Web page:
We got up early and had a quick, tasty, breakfast at the hotel. The fruit there was amazing, especially the dragon fruit, which I think is my new favorite. Deliciousness. We went back to the room and figured out what we needed to take for the next two nights on our boat with Mango Cruises, and everything else would be stored at the hotel since we were ending the trip there. My cold/cough was getting worse, which was bad timing, but at least I didn’t have a sore throat anymore.
We woke up and one of the first things Sal said was, “I think I’m going to have to go to the dentist in Saigon.” YIKES. Do you remember when I pointed out two Da Lat dental offices to him, but it wasn’t bothering him that much? Well, it had apparently gotten worse, poor guy. So I emailed the Saigon hotel and asked for help finding a dentist and Sal researched our travel insurance coverage. We then to our last communal breakfast at Dreams Hotel. I really liked the setup of a communal breakfast for the most part; it’s only slightly awkward if it’s two of you at a table with everyone else who knows each other. Mrs. Dung from the hotel had set up the taxi transfer for us and the driver was early, which I liked. Sal was running a tiny bit slowly, so of course I was getting slightly nervous. I really like to get to the airport early rather than stress about getting there on time. As usual, though, my stress was for naught because we got there in plenty of time and even had time for a coffee/diet coke. We again had to be bussed to the plane and we were jam packed in there. It was worse than the subway, I swear. And these normally kind and generous Vietnamese people really shove themselves in front of you in these situations. They don’t seem to follow the normal queue rules, which must drive the British crazy when they visit.
Sometimes when things end up going wrong, or sideways, it all works out for the best. I really saw that in Vietnam. If our first tour operator hadn’t been a bit flaky, and instead we ended up with going with him, it would have been uncomfortable and probably not very enjoyable as I wasn’t feeling good that day. Instead, the wonderful lady at the hotel set up a private tour for us that was cheaper, and probably done by my favorite guide in Vietnam up to that point: Paul.
This post is going to be extremely short, because all we did was walk around, eat, and drink. That’s it. Sometimes that’s all you need to have a good day, frankly.
First an apology for these posts being late. We have had sketchy WiFi some places, and also have been a bit sick. Now back to our regularly scheduled program!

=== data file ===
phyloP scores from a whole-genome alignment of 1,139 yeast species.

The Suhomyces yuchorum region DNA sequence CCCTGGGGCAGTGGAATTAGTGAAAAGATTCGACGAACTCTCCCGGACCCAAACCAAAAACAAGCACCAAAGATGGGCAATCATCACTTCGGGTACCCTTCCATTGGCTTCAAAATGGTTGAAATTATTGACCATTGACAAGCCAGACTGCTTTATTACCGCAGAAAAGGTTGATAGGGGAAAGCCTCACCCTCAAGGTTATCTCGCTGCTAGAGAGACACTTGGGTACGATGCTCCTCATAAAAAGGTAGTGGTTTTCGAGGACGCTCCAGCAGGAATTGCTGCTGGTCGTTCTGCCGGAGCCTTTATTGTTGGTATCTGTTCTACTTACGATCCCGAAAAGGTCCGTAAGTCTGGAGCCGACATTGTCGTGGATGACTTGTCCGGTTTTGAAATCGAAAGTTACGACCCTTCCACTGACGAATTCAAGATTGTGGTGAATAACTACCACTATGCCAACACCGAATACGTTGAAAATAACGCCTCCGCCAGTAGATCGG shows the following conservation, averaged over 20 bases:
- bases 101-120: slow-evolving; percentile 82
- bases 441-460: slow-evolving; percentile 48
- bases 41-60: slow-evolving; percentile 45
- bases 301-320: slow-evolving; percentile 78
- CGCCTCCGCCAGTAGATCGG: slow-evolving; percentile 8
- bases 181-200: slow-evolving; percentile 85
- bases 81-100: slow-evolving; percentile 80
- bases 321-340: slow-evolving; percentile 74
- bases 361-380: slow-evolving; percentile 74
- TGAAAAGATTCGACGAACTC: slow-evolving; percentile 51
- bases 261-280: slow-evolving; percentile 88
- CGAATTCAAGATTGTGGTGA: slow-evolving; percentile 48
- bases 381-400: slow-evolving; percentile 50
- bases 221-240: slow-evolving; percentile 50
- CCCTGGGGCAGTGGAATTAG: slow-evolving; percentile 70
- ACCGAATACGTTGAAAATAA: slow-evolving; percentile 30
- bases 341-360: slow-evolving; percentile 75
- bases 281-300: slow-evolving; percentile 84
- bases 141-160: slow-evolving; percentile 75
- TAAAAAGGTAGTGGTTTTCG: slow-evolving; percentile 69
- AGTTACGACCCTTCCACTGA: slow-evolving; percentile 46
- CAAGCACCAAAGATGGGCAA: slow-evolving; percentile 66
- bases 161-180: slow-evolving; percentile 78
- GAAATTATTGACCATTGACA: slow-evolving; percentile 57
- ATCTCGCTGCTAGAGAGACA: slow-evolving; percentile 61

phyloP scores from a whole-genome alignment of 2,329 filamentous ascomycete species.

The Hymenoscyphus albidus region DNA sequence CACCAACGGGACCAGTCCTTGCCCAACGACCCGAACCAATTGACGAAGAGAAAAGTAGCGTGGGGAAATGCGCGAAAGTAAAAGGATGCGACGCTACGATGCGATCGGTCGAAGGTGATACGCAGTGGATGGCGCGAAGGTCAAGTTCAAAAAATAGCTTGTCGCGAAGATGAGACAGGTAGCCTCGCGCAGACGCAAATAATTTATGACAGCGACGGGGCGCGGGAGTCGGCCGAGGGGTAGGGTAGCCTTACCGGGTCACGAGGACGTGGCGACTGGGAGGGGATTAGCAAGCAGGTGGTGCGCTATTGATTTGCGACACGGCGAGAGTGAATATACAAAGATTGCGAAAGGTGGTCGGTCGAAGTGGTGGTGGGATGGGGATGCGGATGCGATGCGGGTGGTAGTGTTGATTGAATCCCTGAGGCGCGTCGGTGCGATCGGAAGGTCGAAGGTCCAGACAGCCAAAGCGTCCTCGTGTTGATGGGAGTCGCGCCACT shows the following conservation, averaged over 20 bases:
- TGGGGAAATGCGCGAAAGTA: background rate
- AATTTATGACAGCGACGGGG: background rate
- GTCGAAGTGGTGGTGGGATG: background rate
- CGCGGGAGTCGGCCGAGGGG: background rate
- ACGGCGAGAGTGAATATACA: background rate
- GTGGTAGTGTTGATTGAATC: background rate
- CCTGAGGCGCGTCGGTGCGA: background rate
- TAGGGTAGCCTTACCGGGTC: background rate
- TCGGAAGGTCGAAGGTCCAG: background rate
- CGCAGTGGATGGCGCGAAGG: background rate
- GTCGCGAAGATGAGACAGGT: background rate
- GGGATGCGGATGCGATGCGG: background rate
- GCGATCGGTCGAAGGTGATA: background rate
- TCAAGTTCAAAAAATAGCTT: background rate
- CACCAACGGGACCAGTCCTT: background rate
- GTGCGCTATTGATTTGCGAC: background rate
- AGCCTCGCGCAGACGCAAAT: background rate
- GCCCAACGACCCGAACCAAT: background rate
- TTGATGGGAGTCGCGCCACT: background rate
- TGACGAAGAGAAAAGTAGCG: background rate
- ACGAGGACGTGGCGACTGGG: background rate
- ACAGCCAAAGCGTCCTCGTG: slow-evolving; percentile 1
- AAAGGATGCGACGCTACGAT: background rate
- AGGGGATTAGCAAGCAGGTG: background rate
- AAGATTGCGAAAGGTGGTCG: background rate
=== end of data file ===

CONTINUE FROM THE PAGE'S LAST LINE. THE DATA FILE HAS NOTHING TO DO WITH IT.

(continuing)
We woke up and gradually got moving. I don’t know about Sal, but the longer this trip is going the harder I’m finding getting up early. I’m a bit pooped. It must mean it’s almost time to go home.
No sleeping in today as we had to our transfer to Da Lat. We had our breakfast, finished packing, then checked out. It was bittersweet saying goodbye for good to the La Selva staff. Hopefully some day we will be back. I gave them some small gifts from NYC as a thank you. They gave us a gift of some Vietnamese coffee and the strainer they use to drip the coffee. Our transfer was right on time and we were at the airport sooner than we expected. Pretty soon we were checked in and through security. The only noteworthy thing seen was this in the bathroom:
Sal made a prophetic comment the day before, “We need to go to bed early, because we passed a lot of roosters.” Boy was he right. Those jerks wake you up at 5:30 a.m. Crikey! It’s impossible to fall back asleep then because everything else starts waking up then: dogs, people, etc.. Like I said: noise really carried in that valley. You know who else woke up? The guys playing the drums. They started drumming before 8 AM. Talk about perseverance…
We got to sleep in a bit, as the next place we were visiting, Pu Luong, was only about 90 minutes away from Mai Chau. My stomach was bothering me. When traveling like this it’s very hard to pinpoint if you’re fighting something off or ate something bad. I may have been dehydrated. Anyway, it wasn’t good so I took some medicine and hoped for no squatty potties if we didn’t make it to the hotel in time!
We woke up early and stiff from the bed. Sal felt a little better, though, so that was good. We had banana pancakes for breakfast, which is fried dough with bananas and honey. It was yummy.
Of course there was fresh fruit because there’s always fresh fruit. You can’t beat the fresh fruit on this side of the planet.
Breakfast was at 6:45 a.m., as we had our last ½ day on the boat and had things to do! Apparently there was only one new 2-night guest, so he would be enjoying a private day tour with Henry. We laughed when we thought about how potentially awkward the ‘talk’ with Henry might be when he explained how the tips worked.